The SEC, for instance, already has pushed back its start date to Sept. 26, the fourth week of the original schedule.

“(The) best advice I’ve received since COVID-19: ‘Be patient. Take time when making decisions. This is all new and you’ll gain better information each day,’” SEC commissioner Greg Sankey posted to Twitter on Monday, adding that the SEC “has been deliberate at each step since March,” including delaying the start of training camps and delaying the start of the season with students returning en masse to campuses later this month.

“(We’ve) developed testing protocols (and) we know concerns remain,” Sankey continued. “We have never had a football season in a COVID-19 environment. Can we play? I don’t know. We haven’t stopped trying. We support, educate and care for student-athletes every day, and will continue to do so … every day.”

What will ultimately happen? No one knows at this point, not even the university presidents calling the final shots. A handful of athletic directors opined on the subject Monday, however, with many joining the #WeWantToPlay push.

“Love the work ethic of @AggieFootball,” A&M athletic director Ross Bjork posted to Twitter. “Despite some uncertainty, they continue to stay focused on their craft and passion for the game of football. We are supporting them at the highest level in all facets of their health and safety. #WeWantToPlay.”

Lawrence makes the case that players will be safer in a controlled environment on campus, but conferences and universities also are trying to figure out the liabilities if a player contracts COVID-19, gets sick and possibly even dies under their watch.

Alabama coach Nick Saban argued Lawrence’s side Monday.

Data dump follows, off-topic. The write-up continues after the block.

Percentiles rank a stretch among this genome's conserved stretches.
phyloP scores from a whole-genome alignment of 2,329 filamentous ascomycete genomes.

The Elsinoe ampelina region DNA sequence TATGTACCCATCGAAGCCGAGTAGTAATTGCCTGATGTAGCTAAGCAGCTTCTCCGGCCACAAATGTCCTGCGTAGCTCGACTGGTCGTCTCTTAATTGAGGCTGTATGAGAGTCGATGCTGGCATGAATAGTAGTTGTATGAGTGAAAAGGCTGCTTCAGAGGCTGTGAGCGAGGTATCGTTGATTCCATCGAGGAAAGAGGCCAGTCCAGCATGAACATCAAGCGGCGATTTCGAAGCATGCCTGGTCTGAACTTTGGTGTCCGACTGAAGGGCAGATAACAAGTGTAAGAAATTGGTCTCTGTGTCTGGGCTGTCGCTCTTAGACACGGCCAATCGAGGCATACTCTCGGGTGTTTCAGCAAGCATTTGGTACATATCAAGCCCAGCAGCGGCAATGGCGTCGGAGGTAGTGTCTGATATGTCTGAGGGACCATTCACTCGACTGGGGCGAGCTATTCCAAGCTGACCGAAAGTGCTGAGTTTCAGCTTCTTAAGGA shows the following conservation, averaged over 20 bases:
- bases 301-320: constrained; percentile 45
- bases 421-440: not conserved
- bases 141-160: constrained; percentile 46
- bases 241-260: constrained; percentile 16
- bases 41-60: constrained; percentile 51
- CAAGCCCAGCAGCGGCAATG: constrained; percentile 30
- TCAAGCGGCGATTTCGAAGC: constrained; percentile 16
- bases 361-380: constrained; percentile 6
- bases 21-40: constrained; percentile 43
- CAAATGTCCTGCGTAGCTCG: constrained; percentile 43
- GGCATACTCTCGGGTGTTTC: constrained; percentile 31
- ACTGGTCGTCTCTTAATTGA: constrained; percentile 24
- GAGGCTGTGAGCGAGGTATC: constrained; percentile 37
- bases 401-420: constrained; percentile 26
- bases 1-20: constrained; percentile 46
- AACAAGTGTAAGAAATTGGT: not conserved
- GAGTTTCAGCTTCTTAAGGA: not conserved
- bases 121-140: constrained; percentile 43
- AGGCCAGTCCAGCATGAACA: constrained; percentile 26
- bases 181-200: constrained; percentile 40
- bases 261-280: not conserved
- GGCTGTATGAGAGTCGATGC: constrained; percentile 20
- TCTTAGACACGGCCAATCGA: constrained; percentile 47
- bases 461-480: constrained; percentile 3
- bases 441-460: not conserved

“Look, players are a lot safer with us than they are running around at home,” Saban told ESPN. “… We act like these guys can’t get this unless they play football. They can get it anywhere, whether it’s in a bar or just hanging out.”

Michigan State running back Connor Heyward posted to Twitter: “All these players tweeting #WeWantToPlay gonna be the same ones complaining if they get COVID and something happens to them. Just being real.”

More than 162,000 Americans have died from COVID-19, with more than 5 million cases confirmed in the United States.

As Indiana lineman Feeney wrote: “COVID-19 is serious. I never thought I would have serious health complications from this virus, but look at what happened. We need to listen to our medical experts.”

Lawrence, already practically guaranteed a multimillion dollar contract as the top pick whether or not he plays this season, offered via social media: “Having a season incentivizes players being safe and taking all of the right precautions to try to avoid contracting COVID, because the season/teammates’ safety is on the line.

“Without the season, as we’ve seen already, people will not social distance, or wear masks and take the proper precautions.”


Twitter: @BrentZwerneman